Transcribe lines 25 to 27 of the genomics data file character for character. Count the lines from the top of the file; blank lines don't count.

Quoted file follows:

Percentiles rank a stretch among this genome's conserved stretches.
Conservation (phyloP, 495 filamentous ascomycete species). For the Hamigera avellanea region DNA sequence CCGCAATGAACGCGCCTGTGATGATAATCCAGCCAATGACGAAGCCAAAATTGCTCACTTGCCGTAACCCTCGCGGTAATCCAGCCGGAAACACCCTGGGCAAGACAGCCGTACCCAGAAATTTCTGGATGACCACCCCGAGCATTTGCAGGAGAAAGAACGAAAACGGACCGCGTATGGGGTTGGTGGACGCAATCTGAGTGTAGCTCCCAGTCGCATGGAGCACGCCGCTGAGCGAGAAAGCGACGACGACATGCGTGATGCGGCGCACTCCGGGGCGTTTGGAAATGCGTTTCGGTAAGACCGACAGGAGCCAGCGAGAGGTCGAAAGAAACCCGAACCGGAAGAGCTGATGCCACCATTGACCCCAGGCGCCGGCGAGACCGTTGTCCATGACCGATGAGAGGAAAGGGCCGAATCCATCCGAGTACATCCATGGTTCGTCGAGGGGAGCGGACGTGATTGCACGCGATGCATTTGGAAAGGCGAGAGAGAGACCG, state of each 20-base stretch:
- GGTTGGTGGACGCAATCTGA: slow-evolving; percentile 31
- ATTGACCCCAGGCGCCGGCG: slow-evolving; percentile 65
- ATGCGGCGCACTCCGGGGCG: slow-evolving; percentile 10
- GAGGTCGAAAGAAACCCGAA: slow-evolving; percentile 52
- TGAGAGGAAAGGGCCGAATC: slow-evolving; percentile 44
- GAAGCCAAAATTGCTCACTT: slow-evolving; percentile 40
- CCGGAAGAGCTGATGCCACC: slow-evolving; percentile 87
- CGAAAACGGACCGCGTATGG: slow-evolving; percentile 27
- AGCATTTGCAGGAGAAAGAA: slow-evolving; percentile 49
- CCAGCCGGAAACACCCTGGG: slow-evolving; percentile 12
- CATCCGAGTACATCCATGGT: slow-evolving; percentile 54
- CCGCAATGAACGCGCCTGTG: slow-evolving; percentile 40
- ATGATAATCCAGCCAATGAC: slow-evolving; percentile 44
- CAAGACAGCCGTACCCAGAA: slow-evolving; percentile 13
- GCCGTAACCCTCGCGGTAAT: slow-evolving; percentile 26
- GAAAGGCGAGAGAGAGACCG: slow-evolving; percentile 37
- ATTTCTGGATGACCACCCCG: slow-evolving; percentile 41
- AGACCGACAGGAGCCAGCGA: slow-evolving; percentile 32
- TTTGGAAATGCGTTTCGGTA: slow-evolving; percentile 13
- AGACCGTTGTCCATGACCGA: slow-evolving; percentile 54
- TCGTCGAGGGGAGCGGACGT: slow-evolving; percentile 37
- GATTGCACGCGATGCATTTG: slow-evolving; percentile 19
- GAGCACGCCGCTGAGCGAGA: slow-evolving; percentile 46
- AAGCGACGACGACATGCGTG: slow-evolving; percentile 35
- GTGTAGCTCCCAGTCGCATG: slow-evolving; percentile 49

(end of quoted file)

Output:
- GAGCACGCCGCTGAGCGAGA: slow-evolving; percentile 46
- AAGCGACGACGACATGCGTG: slow-evolving; percentile 35
- GTGTAGCTCCCAGTCGCATG: slow-evolving; percentile 49